Mentally Simulating Narrative Perspective Is Not Universal or Necessary for Language Comprehension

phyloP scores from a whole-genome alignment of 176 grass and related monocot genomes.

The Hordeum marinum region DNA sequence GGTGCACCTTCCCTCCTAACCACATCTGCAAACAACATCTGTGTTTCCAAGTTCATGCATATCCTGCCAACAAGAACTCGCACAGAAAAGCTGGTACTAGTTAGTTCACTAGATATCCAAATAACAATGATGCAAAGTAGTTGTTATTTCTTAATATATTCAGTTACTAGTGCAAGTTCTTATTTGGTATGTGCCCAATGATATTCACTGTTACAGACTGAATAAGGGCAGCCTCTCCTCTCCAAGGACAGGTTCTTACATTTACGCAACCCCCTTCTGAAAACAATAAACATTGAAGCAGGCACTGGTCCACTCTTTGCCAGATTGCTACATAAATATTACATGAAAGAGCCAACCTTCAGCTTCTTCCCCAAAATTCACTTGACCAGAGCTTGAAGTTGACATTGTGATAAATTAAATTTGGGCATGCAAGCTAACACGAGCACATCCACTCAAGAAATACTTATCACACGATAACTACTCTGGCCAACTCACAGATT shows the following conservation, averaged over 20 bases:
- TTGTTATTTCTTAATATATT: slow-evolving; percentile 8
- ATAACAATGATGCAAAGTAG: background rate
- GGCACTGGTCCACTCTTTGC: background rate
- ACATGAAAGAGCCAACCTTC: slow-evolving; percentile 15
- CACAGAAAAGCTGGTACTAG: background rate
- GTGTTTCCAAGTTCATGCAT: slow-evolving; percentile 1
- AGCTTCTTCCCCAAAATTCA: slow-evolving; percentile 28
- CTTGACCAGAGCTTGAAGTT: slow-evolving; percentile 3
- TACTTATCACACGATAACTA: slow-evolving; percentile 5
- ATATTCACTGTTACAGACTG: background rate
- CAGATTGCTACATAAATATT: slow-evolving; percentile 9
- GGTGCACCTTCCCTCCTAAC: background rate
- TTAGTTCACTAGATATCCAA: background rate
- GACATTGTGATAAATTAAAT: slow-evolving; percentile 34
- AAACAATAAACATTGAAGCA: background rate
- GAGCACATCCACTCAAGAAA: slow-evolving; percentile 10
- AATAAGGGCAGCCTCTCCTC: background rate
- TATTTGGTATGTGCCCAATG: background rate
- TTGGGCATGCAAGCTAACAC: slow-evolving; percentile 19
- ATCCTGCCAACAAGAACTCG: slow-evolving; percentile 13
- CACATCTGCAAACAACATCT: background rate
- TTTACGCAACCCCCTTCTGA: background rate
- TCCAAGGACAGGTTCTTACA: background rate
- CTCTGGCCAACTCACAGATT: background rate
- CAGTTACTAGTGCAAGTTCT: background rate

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Readers differentially adopt an agent’s perspective as a function of pronouns encountered during reading. The present study assessed the reliability of this effect across narrative contexts and self-reported variation in levels of engagement during reading. Experiment 1 used an extended sample (N = 263) and replicated an interactive influence of pronouns on perspectives adopted during reading simple action sentences (e.g., You are peeling the cucumber.), with You promoting an agent’s perspective, and He promoting an onlooker’s external perspective. The magnitude of this effect was partially accounted for by individual differences in the tendency to get actively engaged during reading. Specifically, readers who self-reported greater empathic engagement during reading also showed a higher likelihood to adopt an agent’s perspective when sentences used the pronoun You or I. Experiment 2 (N = 217) examined whether these influences of pronouns and individual differences would emerge with relatively realistic, extended narratives; effects were generally less robust than with single sentence scenarios, though empathic engagement still predicted adopting an agent’s perspective with the pronoun You or I. Furthermore, even in the absence of perspective modulation in response to pronouns, comprehension was maintained. These results demonstrate that differentially adopting perspectives as a function of pronouns is not universal or necessary for comprehension, but rather influenced by narrative context and individuals’ propensity to find themselves immersed in described events. Results are considered within the framework of embodied cognition, representational pluralism, individual differences, and high-powered replication projects.

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